This morning at the St. Mark’s Bookshop, Manhattan Borough President Scott Stringer, Cooper Union president Jamshed Bharucha, and the owners of the store held a press conference on the subject of the store’s recent rent agreement with Cooper. Some of the usual suspects in East Village politics and activism, like State Assemblywoman Deborah Glick, City Councilwoman Rosie Mendez, and Cooper Square Committee President Joyce Ravitz, were in attendance.
The wee little press conference took place in front of the bookstore, which has been saved for the moment by a $2500 reduction in its monthly rent. Stringer described the deal as a “tremendous collaboration.”
Cooper Union president Bharucha, who’s been at the center of a controversy over the specter of tuition at Cooper, also spoke. “I’m a lover of books,” he said. “I just popped in and bought a book. It’s the most important thing you can do.”
(Afterwards, the Voice snagged Bharucha for a minute or two and saw what book he bought. It’s Incomplete Nature: How Mind Emerged From Matter by Terrence W. Deacon, or “Terry” as Bharucha called him. Bharucha admitted it was a pretty heavy read.)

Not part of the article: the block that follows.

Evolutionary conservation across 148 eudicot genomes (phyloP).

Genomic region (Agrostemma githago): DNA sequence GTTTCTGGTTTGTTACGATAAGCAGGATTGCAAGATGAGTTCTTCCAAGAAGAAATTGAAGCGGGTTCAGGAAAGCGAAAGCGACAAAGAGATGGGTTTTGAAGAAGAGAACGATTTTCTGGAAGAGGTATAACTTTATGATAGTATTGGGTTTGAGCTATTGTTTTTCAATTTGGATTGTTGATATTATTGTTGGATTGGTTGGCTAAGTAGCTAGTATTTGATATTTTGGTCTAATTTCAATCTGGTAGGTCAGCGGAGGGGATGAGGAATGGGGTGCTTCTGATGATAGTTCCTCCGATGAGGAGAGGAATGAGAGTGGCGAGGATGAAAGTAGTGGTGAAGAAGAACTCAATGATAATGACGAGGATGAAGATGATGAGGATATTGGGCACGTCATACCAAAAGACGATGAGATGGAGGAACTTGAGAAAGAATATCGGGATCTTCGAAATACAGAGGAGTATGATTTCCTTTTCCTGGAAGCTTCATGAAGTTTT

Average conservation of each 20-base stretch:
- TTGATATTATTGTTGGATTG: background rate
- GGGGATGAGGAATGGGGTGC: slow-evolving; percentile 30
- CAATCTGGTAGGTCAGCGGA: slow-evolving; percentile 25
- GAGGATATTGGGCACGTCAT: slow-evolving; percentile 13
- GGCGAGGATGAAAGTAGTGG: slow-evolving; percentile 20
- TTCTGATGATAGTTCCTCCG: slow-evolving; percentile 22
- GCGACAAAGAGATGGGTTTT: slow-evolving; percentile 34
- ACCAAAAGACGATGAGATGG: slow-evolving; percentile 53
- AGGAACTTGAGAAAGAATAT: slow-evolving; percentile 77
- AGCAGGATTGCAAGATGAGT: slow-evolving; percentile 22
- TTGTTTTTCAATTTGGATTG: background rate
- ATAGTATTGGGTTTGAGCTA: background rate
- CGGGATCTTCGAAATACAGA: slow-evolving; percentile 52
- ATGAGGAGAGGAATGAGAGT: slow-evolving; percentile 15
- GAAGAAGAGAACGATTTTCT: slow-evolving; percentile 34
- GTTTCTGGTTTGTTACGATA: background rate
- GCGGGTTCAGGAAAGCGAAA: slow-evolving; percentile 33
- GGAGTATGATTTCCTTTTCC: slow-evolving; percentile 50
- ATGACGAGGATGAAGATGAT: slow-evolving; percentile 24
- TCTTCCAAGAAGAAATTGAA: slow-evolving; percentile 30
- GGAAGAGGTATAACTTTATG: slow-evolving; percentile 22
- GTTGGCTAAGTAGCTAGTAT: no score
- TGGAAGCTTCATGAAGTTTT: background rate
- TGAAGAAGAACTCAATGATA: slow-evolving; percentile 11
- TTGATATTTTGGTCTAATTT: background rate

Reporters also heard from State Senator Dan Squadron, who told a story about how St. Mark’s Bookshop was instrumental to his meeting his wife, whom he brought there on their first date. “I was testing if she understood what a great local bookshop can do for the soul, and she did, and now she’s my wife, and we now have a child,” he said.
As for who will be shouldering the reduced rent, Stringer didn’t really say. He noted that Cooper Union is going through “its own fiscal issues.”
“Going forward, this agreement will only work if all of us participate in coming to this bookstore,” Stringer said.
Bob Contant, one of the bookstore’s owners, told the Voice that “you can’t predict the future.”
“We’re hoping the support we’ve received will go on,” he said.
The current rent deal will last for a year and Cooper Union also forgave $7,000 of the bookshop’s rent.